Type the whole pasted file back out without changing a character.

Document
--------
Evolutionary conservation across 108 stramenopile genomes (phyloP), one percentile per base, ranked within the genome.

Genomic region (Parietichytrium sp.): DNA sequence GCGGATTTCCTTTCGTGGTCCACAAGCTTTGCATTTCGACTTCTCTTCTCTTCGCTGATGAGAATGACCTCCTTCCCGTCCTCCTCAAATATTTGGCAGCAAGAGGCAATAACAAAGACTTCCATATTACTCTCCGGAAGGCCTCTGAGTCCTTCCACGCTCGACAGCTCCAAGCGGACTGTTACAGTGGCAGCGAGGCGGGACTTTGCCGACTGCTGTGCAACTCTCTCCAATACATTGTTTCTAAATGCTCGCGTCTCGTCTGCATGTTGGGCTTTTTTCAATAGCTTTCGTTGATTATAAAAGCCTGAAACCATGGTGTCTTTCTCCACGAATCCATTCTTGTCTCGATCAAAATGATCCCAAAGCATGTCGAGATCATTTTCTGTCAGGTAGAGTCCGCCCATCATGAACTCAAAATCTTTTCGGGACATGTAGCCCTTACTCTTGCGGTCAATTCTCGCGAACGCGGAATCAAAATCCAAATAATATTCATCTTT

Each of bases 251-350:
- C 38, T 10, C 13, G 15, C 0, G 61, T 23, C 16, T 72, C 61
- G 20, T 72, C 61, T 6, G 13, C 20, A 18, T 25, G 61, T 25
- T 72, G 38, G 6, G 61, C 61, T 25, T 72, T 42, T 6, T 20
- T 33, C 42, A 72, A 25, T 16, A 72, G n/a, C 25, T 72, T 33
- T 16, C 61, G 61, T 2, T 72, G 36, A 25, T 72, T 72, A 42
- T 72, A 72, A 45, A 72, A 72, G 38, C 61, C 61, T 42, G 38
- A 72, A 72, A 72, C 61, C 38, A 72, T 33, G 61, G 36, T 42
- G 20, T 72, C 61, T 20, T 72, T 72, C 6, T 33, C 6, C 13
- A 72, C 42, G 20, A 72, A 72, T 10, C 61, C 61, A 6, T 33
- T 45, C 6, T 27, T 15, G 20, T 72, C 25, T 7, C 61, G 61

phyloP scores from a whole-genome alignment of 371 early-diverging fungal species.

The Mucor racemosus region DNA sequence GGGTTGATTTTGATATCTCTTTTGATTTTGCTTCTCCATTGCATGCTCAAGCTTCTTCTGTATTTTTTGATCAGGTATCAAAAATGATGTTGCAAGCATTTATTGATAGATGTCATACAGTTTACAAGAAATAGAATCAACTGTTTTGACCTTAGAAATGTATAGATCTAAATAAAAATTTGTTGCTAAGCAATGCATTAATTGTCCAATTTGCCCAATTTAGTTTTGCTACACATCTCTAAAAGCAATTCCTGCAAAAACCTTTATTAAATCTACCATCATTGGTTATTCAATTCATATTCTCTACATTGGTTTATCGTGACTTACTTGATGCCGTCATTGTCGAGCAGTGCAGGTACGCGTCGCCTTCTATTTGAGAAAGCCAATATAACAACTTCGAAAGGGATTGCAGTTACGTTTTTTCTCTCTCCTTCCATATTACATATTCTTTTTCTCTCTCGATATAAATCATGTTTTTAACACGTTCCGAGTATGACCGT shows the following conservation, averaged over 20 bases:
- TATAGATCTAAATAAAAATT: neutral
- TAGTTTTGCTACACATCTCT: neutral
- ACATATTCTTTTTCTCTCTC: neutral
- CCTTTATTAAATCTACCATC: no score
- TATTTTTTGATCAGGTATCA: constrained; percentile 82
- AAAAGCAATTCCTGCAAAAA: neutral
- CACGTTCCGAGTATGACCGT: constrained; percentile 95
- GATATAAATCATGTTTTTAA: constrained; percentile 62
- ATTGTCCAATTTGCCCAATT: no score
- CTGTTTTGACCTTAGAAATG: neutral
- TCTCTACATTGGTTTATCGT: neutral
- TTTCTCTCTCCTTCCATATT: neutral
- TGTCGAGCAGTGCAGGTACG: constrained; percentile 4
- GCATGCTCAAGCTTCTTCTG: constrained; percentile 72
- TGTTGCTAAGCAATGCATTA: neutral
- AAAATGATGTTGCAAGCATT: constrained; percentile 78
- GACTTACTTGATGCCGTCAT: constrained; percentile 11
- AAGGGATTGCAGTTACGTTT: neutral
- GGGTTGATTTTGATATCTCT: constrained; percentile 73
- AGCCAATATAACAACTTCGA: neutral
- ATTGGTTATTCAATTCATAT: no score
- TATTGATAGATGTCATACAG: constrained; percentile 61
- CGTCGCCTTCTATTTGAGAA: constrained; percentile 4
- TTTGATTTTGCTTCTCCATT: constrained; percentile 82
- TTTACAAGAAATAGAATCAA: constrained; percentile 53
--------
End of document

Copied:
Evolutionary conservation across 108 stramenopile genomes (phyloP), one percentile per base, ranked within the genome.

Genomic region (Parietichytrium sp.): DNA sequence GCGGATTTCCTTTCGTGGTCCACAAGCTTTGCATTTCGACTTCTCTTCTCTTCGCTGATGAGAATGACCTCCTTCCCGTCCTCCTCAAATATTTGGCAGCAAGAGGCAATAACAAAGACTTCCATATTACTCTCCGGAAGGCCTCTGAGTCCTTCCACGCTCGACAGCTCCAAGCGGACTGTTACAGTGGCAGCGAGGCGGGACTTTGCCGACTGCTGTGCAACTCTCTCCAATACATTGTTTCTAAATGCTCGCGTCTCGTCTGCATGTTGGGCTTTTTTCAATAGCTTTCGTTGATTATAAAAGCCTGAAACCATGGTGTCTTTCTCCACGAATCCATTCTTGTCTCGATCAAAATGATCCCAAAGCATGTCGAGATCATTTTCTGTCAGGTAGAGTCCGCCCATCATGAACTCAAAATCTTTTCGGGACATGTAGCCCTTACTCTTGCGGTCAATTCTCGCGAACGCGGAATCAAAATCCAAATAATATTCATCTTT

Each of bases 251-350:
- C 38, T 10, C 13, G 15, C 0, G 61, T 23, C 16, T 72, C 61
- G 20, T 72, C 61, T 6, G 13, C 20, A 18, T 25, G 61, T 25
- T 72, G 38, G 6, G 61, C 61, T 25, T 72, T 42, T 6, T 20
- T 33, C 42, A 72, A 25, T 16, A 72, G n/a, C 25, T 72, T 33
- T 16, C 61, G 61, T 2, T 72, G 36, A 25, T 72, T 72, A 42
- T 72, A 72, A 45, A 72, A 72, G 38, C 61, C 61, T 42, G 38
- A 72, A 72, A 72, C 61, C 38, A 72, T 33, G 61, G 36, T 42
- G 20, T 72, C 61, T 20, T 72, T 72, C 6, T 33, C 6, C 13
- A 72, C 42, G 20, A 72, A 72, T 10, C 61, C 61, A 6, T 33
- T 45, C 6, T 27, T 15, G 20, T 72, C 25, T 7, C 61, G 61

phyloP scores from a whole-genome alignment of 371 early-diverging fungal species.

The Mucor racemosus region DNA sequence GGGTTGATTTTGATATCTCTTTTGATTTTGCTTCTCCATTGCATGCTCAAGCTTCTTCTGTATTTTTTGATCAGGTATCAAAAATGATGTTGCAAGCATTTATTGATAGATGTCATACAGTTTACAAGAAATAGAATCAACTGTTTTGACCTTAGAAATGTATAGATCTAAATAAAAATTTGTTGCTAAGCAATGCATTAATTGTCCAATTTGCCCAATTTAGTTTTGCTACACATCTCTAAAAGCAATTCCTGCAAAAACCTTTATTAAATCTACCATCATTGGTTATTCAATTCATATTCTCTACATTGGTTTATCGTGACTTACTTGATGCCGTCATTGTCGAGCAGTGCAGGTACGCGTCGCCTTCTATTTGAGAAAGCCAATATAACAACTTCGAAAGGGATTGCAGTTACGTTTTTTCTCTCTCCTTCCATATTACATATTCTTTTTCTCTCTCGATATAAATCATGTTTTTAACACGTTCCGAGTATGACCGT shows the following conservation, averaged over 20 bases:
- TATAGATCTAAATAAAAATT: neutral
- TAGTTTTGCTACACATCTCT: neutral
- ACATATTCTTTTTCTCTCTC: neutral
- CCTTTATTAAATCTACCATC: no score
- TATTTTTTGATCAGGTATCA: constrained; percentile 82
- AAAAGCAATTCCTGCAAAAA: neutral
- CACGTTCCGAGTATGACCGT: constrained; percentile 95
- GATATAAATCATGTTTTTAA: constrained; percentile 62
- ATTGTCCAATTTGCCCAATT: no score
- CTGTTTTGACCTTAGAAATG: neutral
- TCTCTACATTGGTTTATCGT: neutral
- TTTCTCTCTCCTTCCATATT: neutral
- TGTCGAGCAGTGCAGGTACG: constrained; percentile 4
- GCATGCTCAAGCTTCTTCTG: constrained; percentile 72
- TGTTGCTAAGCAATGCATTA: neutral
- AAAATGATGTTGCAAGCATT: constrained; percentile 78
- GACTTACTTGATGCCGTCAT: constrained; percentile 11
- AAGGGATTGCAGTTACGTTT: neutral
- GGGTTGATTTTGATATCTCT: constrained; percentile 73
- AGCCAATATAACAACTTCGA: neutral
- ATTGGTTATTCAATTCATAT: no score
- TATTGATAGATGTCATACAG: constrained; percentile 61
- CGTCGCCTTCTATTTGAGAA: constrained; percentile 4
- TTTGATTTTGCTTCTCCATT: constrained; percentile 82
- TTTACAAGAAATAGAATCAA: constrained; percentile 53